On one of our drives, Mouton and I come to a stop in the Lower Ninth Ward. Off in the distance is a gray cement wall that looks a bit like the Berlin Wall before graffiti—the new levee. This is the epicenter of Brad Pitt’s Make It Right Foundation, which commissioned sustainable housing from cutting-edge architects. The houses are futuristic, faintly Californian, and raised on concrete pillars. They sit in mostly empty fields.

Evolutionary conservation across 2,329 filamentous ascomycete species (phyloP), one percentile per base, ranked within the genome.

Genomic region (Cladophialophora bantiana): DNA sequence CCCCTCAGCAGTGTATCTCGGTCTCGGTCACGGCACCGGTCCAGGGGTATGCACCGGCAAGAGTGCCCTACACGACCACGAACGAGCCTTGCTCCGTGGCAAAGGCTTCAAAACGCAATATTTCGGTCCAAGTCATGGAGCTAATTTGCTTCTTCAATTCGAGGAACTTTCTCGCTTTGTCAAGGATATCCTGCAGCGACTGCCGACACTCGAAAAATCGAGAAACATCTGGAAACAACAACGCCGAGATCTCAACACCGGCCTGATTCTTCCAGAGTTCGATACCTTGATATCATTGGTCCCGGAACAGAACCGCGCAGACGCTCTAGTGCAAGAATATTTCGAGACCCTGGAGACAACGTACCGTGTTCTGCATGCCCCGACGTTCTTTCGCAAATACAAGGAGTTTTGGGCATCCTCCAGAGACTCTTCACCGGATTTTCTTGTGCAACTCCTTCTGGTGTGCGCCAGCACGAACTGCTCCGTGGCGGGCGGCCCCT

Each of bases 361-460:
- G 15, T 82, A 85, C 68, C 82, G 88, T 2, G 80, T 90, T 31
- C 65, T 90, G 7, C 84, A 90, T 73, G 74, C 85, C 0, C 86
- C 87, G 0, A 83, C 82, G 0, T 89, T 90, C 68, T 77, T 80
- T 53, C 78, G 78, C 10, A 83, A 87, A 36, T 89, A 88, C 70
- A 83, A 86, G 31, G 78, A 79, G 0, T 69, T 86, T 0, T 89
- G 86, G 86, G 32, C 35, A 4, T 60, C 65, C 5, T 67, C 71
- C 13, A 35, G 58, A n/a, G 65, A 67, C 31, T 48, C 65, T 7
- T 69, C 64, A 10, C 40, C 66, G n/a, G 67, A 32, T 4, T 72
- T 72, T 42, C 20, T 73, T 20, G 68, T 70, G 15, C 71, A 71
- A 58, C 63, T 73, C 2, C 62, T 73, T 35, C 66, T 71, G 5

“There was a lot of what you could call intellectual carpetbagging after Katrina,” Mouton says. ”A whole phenomenon of foundations coming down, and whatever they did was sure to receive acknowledgment.” The Ninth Ward is now, five years after the fact, largely a destroyed wasteland, and every instance of a rebuilt house, by Pitt or someone else, looks like an enormous victory. And there are more and more of them, making inroads against the empty lots. You have to admire Pitt’s project for its energy, vision, philanthropy. If it’s the future, the future feels strange.